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Colombia begins exhuming ‘false positives’ scandal victims

COLOMBIAN investigators are exhuming bodies at a cemetery where at least 50 victims of a notorious scandal involving the military are believed to be buried, officials said on Saturday.

Forensic scientists have recovered the remains of seven men believed to have been killed by troops and buried at the Las Mercedes de Dabeiba Catholic Cemetery in Antioquia, the country’s Special Peace Tribunal announced.

The mass exhumations are the first to be conducted by the tribunal, which was created by the historic peace accord that ended over 50 years of conflict between communist guerillas, the state and paramilitary groups.

Colombia’s military has been blamed for as many as 5,000 extrajudicial killings at the height of the country’s conflict in the mid-2000s.

Troops were induced to kill civilians and dress them up as guerillas in exchange for extra pay, vacations and other perks. Such actions became known as the “false positives” scandal.

Though lower-ranking soldiers have been jailed in recent years, no top commander has been held accountable and many families are still fighting for justice.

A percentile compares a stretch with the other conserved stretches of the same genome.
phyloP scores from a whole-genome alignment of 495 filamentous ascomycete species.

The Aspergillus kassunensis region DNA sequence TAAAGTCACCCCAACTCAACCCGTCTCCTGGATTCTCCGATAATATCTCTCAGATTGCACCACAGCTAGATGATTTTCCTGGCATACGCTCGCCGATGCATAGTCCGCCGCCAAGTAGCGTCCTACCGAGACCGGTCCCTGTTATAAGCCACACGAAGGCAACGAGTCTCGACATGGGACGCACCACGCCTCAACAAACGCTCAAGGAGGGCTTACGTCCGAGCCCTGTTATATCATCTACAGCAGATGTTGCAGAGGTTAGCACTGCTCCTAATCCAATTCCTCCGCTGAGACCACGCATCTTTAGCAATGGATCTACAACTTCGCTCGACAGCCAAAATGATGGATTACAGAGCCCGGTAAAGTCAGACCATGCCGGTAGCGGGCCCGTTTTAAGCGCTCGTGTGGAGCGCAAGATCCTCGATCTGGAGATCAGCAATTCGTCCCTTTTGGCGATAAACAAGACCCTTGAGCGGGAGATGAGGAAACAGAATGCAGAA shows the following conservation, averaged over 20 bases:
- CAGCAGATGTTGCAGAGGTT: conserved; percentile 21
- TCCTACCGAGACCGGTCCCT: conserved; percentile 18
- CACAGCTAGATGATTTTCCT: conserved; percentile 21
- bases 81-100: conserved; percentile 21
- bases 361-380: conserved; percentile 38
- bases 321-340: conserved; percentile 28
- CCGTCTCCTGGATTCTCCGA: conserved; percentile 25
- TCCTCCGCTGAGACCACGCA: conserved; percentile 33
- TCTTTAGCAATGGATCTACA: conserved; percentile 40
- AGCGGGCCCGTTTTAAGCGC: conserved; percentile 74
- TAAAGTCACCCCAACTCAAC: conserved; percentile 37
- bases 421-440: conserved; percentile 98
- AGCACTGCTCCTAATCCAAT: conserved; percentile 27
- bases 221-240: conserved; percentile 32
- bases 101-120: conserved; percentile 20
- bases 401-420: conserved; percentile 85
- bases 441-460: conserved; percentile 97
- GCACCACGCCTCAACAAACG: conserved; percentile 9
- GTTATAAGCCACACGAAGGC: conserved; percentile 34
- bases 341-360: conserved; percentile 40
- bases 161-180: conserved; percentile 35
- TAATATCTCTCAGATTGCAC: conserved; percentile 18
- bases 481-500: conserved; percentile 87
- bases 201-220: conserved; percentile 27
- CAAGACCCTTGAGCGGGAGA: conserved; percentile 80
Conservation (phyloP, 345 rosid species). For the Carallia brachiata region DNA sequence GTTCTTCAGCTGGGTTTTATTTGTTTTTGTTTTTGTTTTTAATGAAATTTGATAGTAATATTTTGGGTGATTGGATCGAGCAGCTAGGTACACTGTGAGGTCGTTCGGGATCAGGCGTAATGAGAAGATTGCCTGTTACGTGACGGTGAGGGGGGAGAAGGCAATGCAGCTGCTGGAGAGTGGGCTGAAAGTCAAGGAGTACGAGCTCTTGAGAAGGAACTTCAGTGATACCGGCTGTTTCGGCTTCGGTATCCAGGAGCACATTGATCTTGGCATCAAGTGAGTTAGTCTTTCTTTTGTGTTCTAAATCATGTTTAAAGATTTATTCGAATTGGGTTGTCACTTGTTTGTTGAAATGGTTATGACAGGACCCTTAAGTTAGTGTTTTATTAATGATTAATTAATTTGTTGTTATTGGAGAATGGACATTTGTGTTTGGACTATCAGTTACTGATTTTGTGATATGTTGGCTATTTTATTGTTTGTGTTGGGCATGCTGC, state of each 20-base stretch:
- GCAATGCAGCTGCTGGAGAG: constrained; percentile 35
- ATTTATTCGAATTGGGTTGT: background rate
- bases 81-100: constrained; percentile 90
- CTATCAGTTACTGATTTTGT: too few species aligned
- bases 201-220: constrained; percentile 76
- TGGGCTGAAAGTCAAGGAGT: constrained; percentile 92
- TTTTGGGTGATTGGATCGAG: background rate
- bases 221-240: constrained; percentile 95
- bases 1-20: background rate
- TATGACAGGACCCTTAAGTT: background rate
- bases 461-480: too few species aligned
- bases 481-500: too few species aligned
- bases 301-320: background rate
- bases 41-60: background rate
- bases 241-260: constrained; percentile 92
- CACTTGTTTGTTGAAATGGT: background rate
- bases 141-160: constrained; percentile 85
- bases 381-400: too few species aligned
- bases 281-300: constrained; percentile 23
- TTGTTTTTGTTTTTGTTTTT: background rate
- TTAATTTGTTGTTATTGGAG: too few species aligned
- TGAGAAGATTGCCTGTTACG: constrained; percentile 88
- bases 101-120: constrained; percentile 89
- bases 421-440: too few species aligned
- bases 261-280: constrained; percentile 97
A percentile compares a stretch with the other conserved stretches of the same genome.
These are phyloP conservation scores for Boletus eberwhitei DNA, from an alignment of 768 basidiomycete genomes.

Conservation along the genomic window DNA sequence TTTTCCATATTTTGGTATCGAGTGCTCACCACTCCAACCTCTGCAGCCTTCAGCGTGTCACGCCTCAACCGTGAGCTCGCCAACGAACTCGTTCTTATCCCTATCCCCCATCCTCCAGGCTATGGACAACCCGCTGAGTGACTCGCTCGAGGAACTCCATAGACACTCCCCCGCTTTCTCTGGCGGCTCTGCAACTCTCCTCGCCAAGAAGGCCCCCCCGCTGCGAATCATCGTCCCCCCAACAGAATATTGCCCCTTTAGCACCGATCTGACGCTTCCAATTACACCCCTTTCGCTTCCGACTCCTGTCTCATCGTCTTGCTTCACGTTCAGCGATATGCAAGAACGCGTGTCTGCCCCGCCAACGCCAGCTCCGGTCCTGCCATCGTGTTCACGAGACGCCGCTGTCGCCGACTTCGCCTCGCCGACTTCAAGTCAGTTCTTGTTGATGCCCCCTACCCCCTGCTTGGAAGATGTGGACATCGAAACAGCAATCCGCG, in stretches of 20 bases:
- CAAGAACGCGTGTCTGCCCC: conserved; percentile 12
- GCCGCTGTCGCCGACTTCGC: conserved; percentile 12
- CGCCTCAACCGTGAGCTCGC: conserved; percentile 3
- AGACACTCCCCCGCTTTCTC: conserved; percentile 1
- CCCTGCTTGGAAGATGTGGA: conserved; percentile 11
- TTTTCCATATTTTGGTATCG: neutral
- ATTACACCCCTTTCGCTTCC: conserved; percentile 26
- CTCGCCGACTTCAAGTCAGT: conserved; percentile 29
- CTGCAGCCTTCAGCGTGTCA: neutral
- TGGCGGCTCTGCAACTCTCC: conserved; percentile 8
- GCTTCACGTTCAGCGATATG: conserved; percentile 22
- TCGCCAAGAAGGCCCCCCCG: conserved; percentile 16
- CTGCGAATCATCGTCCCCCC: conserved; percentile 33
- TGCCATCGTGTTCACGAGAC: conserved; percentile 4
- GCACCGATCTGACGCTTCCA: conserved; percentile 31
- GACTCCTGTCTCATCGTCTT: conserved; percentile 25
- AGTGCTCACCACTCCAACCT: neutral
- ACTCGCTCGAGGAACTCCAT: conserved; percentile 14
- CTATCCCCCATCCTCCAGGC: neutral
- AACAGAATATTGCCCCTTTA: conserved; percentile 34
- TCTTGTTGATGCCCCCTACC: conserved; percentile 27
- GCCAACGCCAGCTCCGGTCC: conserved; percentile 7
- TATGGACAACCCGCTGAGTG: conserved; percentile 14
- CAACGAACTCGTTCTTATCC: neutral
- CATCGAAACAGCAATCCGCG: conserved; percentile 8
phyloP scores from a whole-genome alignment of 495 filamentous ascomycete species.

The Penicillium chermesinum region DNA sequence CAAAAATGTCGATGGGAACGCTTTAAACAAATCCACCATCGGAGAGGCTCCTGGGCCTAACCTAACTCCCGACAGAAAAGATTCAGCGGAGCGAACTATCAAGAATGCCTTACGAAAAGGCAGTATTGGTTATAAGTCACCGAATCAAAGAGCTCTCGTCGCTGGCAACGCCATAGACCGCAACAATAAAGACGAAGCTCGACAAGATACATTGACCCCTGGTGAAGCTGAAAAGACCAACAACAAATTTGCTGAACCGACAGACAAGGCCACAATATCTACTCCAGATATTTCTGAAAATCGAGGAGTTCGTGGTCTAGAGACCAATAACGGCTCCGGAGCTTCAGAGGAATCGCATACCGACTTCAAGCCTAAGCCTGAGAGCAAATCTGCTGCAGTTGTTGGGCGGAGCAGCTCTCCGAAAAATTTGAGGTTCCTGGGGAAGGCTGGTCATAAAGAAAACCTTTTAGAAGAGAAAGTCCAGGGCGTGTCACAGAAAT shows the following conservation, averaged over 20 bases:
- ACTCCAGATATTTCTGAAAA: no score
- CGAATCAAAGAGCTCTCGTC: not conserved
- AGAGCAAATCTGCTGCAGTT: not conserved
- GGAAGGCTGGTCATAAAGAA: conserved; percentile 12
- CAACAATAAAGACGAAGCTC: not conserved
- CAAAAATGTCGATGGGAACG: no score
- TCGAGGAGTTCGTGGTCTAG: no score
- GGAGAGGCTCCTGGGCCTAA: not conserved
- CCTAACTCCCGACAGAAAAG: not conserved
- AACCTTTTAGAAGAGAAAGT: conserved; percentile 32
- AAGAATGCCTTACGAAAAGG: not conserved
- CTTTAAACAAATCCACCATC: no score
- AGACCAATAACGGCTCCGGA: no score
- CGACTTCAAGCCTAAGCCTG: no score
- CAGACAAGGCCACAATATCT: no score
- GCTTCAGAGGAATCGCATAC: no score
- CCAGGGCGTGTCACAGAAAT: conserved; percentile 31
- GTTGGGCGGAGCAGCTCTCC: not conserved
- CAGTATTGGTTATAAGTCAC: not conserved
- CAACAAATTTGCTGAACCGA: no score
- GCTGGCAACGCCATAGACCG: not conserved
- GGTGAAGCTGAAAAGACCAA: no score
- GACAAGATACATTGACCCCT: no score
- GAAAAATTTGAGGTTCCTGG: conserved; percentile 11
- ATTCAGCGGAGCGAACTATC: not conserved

Human Rights Watch has criticised President Ivan Duque for appointing General Nicacio Martinez Espinel as head of the army; prosecutors have opened investigations into 23 illegal killings by the 10th Brigade, of which he was second-in-command during the conflict.

Gen Martinez Espinel, then a colonel, certified payments to an informant for “excellent results” in a purported combat operation during which an indigenous civilian and 13-year-old girl were killed, according to the rights group.

Soldiers believed to be involved in the crimes went with investigators to the cemetery and put green flags into the ground where victims, registered as “combat deaths,” were buried.

They described kidnapping victims, shooting them dead, dressing them in black clothes and putting gunpowder on their hands.

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